Blended Learning Research Project at the University of Ottawa
The ‘Bricks and Clicks’ Towards Success: A Discussion Paper on a Blended Learning Research Project at the University of Ottawa
Maurice Taylor and Maria Bastien
University of Ottawa, Faculty of Education
As part of the Destination 2020, the University of Ottawa created the E-Learning Working Group in order to provide recommendations for online learning practices. In 2013, the working group produced a report that in part called for large-scale adoption of blended learning across the university. To achieve this, Teaching and Learning Support Service (TLSS) created the Blended Learning initiative with the initial goal of converting 20% of the University of Ottawa’s course offerings to a blended learning format by 2020. This ambitious goal was part of Phase One, which focused on quantity in order to lay the foundation for future work in blended learning. Moving forward into further phases TLSS continues to provide training and support to professors in order to focus on increasing the quality of blended learning courses offerings.
The Blended Learning Project, which was funded through the Centre for Innovative Pedagogies and Digital Learning (CIPDL) Chairship Program was a systematic inquiry on the topic of blended learning across the University of Ottawa. It provided needed evidence-based information for the planning and implementation of university wide adoption of blended learning as per the recommendation of the E-Learning Working Group and the goal of the Blended Learning Initiative. Therefore, the scope of the Blended Learning Project was to better understand how university professors could improve the quality of learning and teaching and as well as to better understand the student experience through the development and delivery of blended learning courses. Three questions drove the project: (1) What is the lived experiences of students who have taken a blended learning course at the University of Ottawa? (2) What type of changes do professors experience when teaching in a blended learning format? (3) What factors are important in the implementation of a university-wide blended learning initiative?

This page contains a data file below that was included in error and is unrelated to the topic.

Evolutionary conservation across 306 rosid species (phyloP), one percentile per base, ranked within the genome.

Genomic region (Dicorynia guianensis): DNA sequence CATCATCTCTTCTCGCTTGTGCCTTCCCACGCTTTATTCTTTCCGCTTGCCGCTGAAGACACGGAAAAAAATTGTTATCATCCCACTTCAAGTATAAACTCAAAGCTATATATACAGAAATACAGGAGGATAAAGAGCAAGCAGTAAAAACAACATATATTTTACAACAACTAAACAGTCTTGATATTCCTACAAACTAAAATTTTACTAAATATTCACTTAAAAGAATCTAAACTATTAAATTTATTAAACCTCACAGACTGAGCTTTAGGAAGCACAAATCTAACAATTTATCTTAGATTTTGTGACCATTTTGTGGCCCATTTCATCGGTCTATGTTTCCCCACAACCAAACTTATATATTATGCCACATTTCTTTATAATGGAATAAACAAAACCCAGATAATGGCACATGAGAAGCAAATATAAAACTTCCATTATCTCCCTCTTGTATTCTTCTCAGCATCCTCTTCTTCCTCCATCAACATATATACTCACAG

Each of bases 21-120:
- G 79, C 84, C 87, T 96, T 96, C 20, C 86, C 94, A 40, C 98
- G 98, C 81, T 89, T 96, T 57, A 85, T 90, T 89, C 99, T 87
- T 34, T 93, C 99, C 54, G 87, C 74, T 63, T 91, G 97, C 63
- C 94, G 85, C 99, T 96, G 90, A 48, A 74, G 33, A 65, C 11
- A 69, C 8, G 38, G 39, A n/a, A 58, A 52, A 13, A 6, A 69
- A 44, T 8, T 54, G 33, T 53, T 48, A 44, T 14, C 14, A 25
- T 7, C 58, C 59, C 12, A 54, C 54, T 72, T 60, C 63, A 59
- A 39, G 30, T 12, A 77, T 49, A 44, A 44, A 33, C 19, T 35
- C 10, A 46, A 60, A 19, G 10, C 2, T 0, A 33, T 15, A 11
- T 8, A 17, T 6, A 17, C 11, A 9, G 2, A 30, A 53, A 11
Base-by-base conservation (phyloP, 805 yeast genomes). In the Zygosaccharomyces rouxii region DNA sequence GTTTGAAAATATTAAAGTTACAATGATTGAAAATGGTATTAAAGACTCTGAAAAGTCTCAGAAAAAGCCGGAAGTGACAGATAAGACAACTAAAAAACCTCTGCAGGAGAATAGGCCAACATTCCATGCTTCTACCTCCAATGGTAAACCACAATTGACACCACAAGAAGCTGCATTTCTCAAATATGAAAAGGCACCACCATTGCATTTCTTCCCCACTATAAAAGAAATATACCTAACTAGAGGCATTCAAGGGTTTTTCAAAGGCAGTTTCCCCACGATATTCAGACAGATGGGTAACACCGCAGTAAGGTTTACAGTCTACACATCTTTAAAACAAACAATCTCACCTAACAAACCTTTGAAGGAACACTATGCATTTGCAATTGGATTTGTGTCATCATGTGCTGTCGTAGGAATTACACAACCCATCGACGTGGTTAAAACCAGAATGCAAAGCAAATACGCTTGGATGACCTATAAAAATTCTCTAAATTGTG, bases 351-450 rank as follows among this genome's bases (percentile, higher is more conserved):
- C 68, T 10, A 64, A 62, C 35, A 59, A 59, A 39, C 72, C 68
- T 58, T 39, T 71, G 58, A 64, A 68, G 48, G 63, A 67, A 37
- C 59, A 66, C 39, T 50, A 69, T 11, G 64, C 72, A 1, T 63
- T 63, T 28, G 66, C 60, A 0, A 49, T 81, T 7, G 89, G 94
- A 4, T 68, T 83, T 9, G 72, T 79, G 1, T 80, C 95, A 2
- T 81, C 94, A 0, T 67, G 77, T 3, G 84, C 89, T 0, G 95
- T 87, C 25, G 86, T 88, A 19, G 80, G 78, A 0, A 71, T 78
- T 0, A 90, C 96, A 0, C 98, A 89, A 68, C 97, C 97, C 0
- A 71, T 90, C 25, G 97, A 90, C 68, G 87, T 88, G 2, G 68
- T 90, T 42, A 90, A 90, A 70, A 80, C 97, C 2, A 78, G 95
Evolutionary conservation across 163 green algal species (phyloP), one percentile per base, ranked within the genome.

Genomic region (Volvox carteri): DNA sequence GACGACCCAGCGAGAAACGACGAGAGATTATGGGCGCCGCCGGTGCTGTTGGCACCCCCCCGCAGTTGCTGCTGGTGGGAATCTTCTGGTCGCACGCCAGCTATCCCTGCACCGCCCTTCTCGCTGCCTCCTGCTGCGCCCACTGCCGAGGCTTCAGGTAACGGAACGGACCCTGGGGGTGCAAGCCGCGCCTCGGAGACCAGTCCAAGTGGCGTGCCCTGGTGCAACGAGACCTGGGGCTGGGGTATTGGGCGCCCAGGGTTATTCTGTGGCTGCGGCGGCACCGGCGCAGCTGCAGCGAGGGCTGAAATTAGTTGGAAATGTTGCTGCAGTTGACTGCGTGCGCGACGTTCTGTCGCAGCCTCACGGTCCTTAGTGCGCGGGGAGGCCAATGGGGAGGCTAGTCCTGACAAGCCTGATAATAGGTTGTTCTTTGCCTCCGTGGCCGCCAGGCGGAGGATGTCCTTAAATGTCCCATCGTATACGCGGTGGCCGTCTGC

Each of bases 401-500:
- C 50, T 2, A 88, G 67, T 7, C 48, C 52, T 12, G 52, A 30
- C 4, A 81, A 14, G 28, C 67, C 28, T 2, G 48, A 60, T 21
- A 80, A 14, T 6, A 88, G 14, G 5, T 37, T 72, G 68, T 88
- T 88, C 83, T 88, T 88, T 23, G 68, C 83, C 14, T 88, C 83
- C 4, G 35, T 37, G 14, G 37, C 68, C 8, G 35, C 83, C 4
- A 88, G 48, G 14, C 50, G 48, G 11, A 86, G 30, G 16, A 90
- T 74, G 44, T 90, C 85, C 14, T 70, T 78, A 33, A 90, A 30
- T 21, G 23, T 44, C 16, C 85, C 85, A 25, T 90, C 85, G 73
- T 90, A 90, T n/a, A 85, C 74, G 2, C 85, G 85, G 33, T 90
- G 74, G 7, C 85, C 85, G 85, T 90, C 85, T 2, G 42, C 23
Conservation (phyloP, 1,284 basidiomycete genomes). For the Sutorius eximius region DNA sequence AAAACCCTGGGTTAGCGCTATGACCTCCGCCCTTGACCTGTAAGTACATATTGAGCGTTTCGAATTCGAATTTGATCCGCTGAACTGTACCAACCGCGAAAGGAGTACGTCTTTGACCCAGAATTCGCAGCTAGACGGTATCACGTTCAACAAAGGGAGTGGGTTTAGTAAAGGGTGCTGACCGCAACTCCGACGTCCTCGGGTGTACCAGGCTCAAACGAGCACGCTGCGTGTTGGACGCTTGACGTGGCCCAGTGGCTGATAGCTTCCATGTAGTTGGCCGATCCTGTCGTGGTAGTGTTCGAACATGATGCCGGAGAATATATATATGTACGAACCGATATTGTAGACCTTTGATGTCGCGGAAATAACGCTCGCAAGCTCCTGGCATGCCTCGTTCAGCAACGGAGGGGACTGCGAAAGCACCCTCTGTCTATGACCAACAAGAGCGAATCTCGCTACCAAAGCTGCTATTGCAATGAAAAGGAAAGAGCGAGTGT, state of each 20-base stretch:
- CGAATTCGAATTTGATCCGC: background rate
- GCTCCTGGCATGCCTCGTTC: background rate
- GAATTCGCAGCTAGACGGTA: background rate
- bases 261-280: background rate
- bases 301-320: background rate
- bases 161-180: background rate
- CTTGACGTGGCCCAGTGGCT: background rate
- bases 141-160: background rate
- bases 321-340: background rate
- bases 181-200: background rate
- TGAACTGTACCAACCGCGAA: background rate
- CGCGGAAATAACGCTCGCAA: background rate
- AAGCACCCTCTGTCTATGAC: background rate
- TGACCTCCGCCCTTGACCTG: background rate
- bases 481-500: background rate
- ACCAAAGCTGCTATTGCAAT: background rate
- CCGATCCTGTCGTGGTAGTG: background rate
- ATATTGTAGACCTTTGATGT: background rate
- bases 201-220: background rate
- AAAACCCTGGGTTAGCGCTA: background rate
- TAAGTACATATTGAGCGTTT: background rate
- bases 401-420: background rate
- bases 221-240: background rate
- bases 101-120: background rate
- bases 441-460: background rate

The three elements relating to student experience include: 1) Motivators for participation; 2) Mechanisms for supportive learning; and 3) The focal point of the blended learning course. For each element, information is presented from the perspective of graduate and undergraduate student experiences. Five elements relating to professors and their changes in teaching experiences through blended learning include: 1) Driving forces to change; 2) The power of new technology; 3) Discovering the meaning of a blended learning pedagogy; 4) Improved learning outcomes; and 5) The need to establish a supportive culture. Finally, four factors in the adoption and implementation of a blended learning initiative from an administrative point include: 1) The necessity for defining blended learning, 2) A hub of pedagogical and technological support, 3) Leadership through early adopters, and 4) Creating a research agenda to advance widespread adoption. To further deepen our understanding of the key factors in the adoption and implementation of a blended learning initiative, two additional perspectives were sought after: Subject Matter Experts from various Ontario universities developing blended learning and university personnel from across the country.
This discussion paper does not conclude, but rather looks forward through the enumeration of best practices in blended learning, the exploration of lessons learned through the project, and moving forward with questions towards a research agenda.
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The ‘Bricks and Clicks’ Towards Success: A Discussion Paper on a Blended Learning 2.5 MB